There cannot be many post-war buildings which have stoked up as much controversy as Centre Point. Designed by Richard Seifert this brutalist building was completed in 1966 and at 398ft was the second-highest in London.
THE CONTROVERSY did not stop at its uncompromising design as the building remained empty long after its completion. Centre Point’s developer, Harry Hyams, sat on a rising asset as its capital appreciation far outweighed the rental income with the added bonus that the un-let office block did not attract rates.
The fountains, nestled at the windy base of this building, caused by the downdraft as the wind hits its upper floors, once stood a blue mosaic lined pool with five triple-tined-Y-shaped fountains.
Operators of these fountains had an idiosyncratic approach to when they should be turned on. On hot summer evenings, girls waiting for the Astoria to open would sit on the fountain’s parameter wall staring at an empty pool safe in the knowledge they would remain dry. On windy winter nights, aided by the downdraft from 35 storeys above them, hapless pedestrians walking past would get soaked.
Now where these iconic Grade II listed fountains once stood stands the gleaming new station for CrossRail, with its two wonky glass pyramids which the designers describe as crystal sculptural forms. Apparently, the fountains were removed to make way for the ventilation shafts for the new enlarged ticket hall, Transport for London refused to return the fountains to their original location because it was ‘simply not relevant to put something back that does not function.’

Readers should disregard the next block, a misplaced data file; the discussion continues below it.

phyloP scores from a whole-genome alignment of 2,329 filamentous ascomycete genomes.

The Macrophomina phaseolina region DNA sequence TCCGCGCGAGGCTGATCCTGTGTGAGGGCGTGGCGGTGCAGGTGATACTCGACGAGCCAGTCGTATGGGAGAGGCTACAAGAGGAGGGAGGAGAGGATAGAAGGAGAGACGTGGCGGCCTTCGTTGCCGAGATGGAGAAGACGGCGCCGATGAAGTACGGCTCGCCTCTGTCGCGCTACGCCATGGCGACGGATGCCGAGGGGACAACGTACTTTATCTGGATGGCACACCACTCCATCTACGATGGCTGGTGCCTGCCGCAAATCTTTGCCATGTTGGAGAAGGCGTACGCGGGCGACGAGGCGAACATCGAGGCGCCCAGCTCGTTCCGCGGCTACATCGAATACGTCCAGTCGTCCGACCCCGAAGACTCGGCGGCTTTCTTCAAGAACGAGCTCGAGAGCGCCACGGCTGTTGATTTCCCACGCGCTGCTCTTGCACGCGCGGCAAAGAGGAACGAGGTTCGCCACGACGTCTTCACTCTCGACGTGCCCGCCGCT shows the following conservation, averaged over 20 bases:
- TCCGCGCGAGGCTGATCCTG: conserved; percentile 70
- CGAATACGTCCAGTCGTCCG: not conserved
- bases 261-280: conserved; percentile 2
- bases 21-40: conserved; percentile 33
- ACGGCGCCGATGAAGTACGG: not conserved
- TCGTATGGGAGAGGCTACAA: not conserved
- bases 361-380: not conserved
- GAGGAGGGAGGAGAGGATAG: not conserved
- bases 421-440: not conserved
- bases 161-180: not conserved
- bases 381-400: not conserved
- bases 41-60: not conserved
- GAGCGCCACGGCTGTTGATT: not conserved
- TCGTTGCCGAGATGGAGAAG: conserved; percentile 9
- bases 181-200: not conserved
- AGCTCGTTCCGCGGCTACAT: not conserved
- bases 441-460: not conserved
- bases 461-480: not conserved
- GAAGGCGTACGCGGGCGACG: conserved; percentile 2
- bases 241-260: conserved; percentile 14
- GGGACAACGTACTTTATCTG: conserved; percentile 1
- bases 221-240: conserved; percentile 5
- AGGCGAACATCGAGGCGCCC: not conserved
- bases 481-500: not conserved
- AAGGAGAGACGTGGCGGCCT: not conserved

The Centre Point fountains were the work of German artist Jupp Dermbach-Mayen who built the fountains at his Swiss Cottage studio in 1963. The fountains, inspired according to Mireille Burton, the artist’s daughter, by designs he had seen at Alhambra, Grenada in Spain, were of different heights and were installed in a blue mosaic pool beneath the Centre Point tower. An integral part of the overall Centre Point design; the ‘Y’ flower shape of the fountains reflected the same ‘Y’ form as the pre-cast concrete inverted and faceted external mullions of the tower block above. The Twentieth Century Society claims the removal of them was symptomatic of a wider problem of post-war art being separated from its architectural context.
When the fountains’ removal was threatened, a public campaign was launched in 2009 to find them a new home. Various locations were suggested including Whitestone Pond in Hampstead where Dernbach-Mayen had been resident. Finally, however, through the intervention of the artist’s daughter and her husband the fountains were given to the Architectural Association. They are now being restored and will be installed at the site of the Association’s school for rural architecture at Hooke Park in Dorset, whether the fountains will be available for the public to view, and positioned in a blue-tiled pool remains to be seen.
Those infamously-sporadic concrete flower fountains will be missed, though . . .